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This article is part of the supplement: Proceedings of the 2011 International Conference on Molecular Neurodegeneration

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Disruption of specific GDNF receptor subtype signaling impairs cortical neuronal survival in Alzheimer’s brains

Yoshihiro Konishi14, Libang Yang15, Ping He17, Kristina Lindholm1, Bai Lu3, Rena Li26 and Yong Shen17*

  • * Corresponding author: Yong Shen

Author Affiliations

1 Haldeman Laboratory of Molecular and Cellular Neurobiology, Sun Health Research Institute, Sun City, AZ 85351, USA

2 Molecular Endocrinology, Sun Health Research Institute, Sun City, AZ 85351, USA

3 Section on Synaptic Development, National Institute of Child Health and Development, National Institutes of Health, Bethesda, MD 20892, USA

4 Research Unit for Alzheimer’s Disease, Department of Clinical Research, National Tottori Medical Center, Tottori 689-0203, Japan

5 Department of Pediatrics, University of Minnesota, Minneapolis, MN 55445, USA

6 Center for Hormones Advanced Science and Education, Roskamp Institute, Sarasota, Florida, USA

7 Center for Advanced Therapeutic Strategies for Brain Disorders, Roskamp Institute, Sarasota, Florida, USA

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Molecular Neurodegeneration 2012, 7(Suppl 1):L26  doi:10.1186/1750-1326-7-S1-L26

The electronic version of this article is the complete one and can be found online at:

Published:7 February 2012

© 2012 Konishi et al; licensee BioMed Central Ltd.

This is an Open Access article distributed under the terms of the Creative Commons Attribution License (, which permits unrestricted use, distribution, and reproduction in any medium, provided the original work is properly cited.


Alzheimer’s Disease (AD) Research has long been focusing on Aβ-containing amyloid plaque deposition and tau-containing tangles. However, recent clinical trial outcomes by Aβ-lowering approaches have been disappointing. As an alternative approach, the present study focuses on mechanisms that prevent neuronal loss, another pathological hallmark of AD. Specifically, we have uncovered an unexpected role of glial cell line-derived neurotrophic factor (GDNF) in AD.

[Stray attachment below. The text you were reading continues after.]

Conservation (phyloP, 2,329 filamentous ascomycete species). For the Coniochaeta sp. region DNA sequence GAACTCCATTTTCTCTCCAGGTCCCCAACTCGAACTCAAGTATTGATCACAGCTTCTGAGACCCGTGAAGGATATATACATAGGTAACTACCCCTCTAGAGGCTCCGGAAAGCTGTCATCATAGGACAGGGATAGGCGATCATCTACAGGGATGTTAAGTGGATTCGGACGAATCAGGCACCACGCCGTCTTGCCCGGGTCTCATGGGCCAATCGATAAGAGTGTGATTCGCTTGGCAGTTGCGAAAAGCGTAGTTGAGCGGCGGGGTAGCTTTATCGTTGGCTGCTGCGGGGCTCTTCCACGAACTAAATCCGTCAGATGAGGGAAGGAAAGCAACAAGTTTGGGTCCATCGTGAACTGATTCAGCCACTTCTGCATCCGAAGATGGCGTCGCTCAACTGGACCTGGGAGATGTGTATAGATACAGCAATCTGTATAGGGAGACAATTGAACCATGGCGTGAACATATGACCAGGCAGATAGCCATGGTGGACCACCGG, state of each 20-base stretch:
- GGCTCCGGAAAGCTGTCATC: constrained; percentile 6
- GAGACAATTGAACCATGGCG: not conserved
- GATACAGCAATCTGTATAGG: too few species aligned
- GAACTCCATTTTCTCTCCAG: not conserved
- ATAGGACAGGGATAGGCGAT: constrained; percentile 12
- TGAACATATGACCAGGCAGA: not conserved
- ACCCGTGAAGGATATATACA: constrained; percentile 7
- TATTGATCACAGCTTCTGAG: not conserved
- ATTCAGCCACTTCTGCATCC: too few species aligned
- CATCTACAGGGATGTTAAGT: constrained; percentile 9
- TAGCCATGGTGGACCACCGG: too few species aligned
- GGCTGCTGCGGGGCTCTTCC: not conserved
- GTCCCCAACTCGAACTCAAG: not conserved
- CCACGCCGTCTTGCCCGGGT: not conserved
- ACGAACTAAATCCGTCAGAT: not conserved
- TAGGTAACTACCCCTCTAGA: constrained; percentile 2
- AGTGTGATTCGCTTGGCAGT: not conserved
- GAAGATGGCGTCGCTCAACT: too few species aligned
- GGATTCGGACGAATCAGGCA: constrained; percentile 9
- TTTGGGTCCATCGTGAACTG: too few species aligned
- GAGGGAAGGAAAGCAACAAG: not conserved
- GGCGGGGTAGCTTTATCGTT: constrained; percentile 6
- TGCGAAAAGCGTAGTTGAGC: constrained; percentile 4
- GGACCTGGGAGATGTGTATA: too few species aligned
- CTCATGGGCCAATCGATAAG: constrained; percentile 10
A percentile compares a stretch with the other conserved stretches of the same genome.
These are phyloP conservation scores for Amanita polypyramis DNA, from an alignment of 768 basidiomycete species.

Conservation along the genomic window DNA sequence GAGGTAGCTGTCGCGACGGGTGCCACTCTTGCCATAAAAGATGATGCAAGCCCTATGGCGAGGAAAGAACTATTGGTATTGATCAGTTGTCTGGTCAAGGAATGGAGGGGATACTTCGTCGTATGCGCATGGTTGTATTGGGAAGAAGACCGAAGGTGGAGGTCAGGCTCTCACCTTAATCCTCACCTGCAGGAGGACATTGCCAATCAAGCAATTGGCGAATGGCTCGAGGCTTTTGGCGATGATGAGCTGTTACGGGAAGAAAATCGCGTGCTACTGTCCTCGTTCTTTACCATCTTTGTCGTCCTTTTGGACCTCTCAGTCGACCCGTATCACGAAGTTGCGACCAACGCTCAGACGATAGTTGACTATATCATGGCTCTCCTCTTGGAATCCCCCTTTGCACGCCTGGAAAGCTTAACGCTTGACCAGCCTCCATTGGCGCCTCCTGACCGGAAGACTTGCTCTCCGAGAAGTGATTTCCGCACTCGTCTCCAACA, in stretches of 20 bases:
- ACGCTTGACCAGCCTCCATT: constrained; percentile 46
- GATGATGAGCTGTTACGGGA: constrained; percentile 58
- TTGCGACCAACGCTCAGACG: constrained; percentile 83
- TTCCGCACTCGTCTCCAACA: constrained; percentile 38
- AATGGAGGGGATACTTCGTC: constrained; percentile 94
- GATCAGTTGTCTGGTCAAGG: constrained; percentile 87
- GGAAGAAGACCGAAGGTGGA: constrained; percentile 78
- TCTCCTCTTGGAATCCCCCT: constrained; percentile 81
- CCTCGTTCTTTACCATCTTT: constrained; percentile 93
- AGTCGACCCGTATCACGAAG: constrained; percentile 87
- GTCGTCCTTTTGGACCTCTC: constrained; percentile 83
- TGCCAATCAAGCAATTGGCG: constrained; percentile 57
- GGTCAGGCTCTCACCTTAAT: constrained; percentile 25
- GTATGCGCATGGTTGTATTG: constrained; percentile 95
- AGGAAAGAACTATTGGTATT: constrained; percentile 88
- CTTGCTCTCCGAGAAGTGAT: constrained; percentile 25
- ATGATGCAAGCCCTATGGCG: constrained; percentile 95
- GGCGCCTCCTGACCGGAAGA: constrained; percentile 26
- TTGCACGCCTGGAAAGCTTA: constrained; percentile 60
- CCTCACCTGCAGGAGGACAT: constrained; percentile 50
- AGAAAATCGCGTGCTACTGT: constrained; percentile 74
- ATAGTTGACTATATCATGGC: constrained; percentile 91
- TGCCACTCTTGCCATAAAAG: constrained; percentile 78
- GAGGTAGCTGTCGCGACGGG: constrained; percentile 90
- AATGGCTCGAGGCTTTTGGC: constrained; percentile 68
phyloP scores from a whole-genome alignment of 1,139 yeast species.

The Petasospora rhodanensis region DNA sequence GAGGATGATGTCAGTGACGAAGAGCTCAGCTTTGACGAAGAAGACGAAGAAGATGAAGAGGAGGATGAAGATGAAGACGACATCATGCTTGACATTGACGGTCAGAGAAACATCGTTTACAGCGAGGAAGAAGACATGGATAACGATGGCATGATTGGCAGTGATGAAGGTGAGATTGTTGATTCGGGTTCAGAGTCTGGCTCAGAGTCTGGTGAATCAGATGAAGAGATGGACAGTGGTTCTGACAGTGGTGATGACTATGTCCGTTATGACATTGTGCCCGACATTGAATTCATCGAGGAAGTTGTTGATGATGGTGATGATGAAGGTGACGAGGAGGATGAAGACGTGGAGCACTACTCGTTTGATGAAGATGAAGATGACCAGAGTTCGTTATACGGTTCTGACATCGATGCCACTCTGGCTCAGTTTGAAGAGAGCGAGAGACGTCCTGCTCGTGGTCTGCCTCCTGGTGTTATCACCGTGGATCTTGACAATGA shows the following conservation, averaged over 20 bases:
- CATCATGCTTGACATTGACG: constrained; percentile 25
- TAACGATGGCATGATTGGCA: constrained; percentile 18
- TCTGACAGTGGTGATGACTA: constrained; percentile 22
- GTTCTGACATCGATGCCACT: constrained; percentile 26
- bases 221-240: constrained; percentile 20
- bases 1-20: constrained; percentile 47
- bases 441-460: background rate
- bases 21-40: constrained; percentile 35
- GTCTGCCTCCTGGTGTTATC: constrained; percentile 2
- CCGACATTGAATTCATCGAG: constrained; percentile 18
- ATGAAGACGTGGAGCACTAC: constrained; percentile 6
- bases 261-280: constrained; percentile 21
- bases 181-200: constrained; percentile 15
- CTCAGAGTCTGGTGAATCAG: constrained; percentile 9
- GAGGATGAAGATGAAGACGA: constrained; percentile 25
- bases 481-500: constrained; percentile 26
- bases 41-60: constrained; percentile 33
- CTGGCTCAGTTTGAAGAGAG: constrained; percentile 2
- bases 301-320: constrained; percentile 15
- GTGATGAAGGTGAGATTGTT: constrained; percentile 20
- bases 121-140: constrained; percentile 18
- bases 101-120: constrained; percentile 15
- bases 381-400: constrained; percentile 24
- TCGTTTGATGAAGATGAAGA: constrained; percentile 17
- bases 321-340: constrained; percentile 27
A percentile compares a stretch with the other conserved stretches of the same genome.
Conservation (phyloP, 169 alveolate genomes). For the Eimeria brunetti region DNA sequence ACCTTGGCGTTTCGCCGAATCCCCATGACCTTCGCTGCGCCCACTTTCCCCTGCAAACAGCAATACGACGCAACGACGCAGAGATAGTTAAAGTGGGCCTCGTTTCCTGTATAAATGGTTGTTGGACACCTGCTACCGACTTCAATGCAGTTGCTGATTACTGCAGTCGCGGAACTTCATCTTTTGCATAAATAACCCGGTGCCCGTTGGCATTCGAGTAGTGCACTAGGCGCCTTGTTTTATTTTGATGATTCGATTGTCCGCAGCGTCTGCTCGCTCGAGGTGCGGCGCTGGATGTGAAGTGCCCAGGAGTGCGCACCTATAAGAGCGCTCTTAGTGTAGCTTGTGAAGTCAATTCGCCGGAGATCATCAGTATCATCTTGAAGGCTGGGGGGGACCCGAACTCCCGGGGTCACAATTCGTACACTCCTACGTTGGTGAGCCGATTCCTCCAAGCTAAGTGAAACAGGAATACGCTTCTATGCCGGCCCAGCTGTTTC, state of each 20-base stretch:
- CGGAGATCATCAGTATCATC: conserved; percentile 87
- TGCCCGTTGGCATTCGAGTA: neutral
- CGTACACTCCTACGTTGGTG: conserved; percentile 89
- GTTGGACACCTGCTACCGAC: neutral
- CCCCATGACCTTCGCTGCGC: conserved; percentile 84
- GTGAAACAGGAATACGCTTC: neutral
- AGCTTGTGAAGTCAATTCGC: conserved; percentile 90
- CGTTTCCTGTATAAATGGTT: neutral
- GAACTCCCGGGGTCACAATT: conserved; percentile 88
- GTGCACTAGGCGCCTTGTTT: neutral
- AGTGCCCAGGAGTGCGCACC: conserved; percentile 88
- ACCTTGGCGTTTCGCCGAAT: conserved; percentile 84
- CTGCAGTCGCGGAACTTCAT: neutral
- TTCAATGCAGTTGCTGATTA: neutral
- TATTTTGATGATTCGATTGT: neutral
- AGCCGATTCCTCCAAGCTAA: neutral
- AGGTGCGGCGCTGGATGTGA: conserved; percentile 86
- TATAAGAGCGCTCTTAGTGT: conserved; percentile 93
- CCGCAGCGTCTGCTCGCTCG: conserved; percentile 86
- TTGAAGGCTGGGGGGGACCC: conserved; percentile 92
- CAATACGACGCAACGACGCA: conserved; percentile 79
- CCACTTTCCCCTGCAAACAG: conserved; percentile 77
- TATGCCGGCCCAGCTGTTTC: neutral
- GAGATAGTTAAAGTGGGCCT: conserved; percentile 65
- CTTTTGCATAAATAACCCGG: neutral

The location of the Sun Health Research Institute has allowed us access to deceased patients’ brain within 2.5 hours. We have previously developed a method to quickly isolate neurons from postmortem brains, and grow primary neurons in culture for an extended period (Konishi et al., Am J Pathol. 2002, 161(5):1567-76). Taking advantage of this unique resource, we have now used primary cortical neurons from rapidly autopsied aged human brains to explore differences between cortical neurons from AD brain and those from non-demented healthy elderly (ND).


Using this system, we have made a number of interesting findings. First, compared with ND neurons, there is a selective reduction in the expression of specific GDNF family receptor in AD neurons. Second, GDNF and the GDNF family member enhanced the receptor expression in ND neurons but not in AD neurons. Consequently, GDNF supported the survival and promoted the growth of neuronal processes of ND neurons but not AD neurons. Remarkably, introduction of specific receptor to AD neurons restored GDNF enhancement of cell survival. Finally, the survival effects of GDNF- receptor pathway in ND neurons appear to be mediated by the specific signal transduction pathway.


Taken together, the present study reveals a novel role of GDNF in cortical neuronal survival in normal aged brains. Moreover, our results demonstrate that a key difference between the NC and AD neurons is the presence of specific GDNF receptor, suggesting that up-regulation of GDNF receptor is a potential therapeutic strategy for AD.


This work was supported by NIHRO102528888, the Alzheimer’s Association Zenith Award and anonymous donation.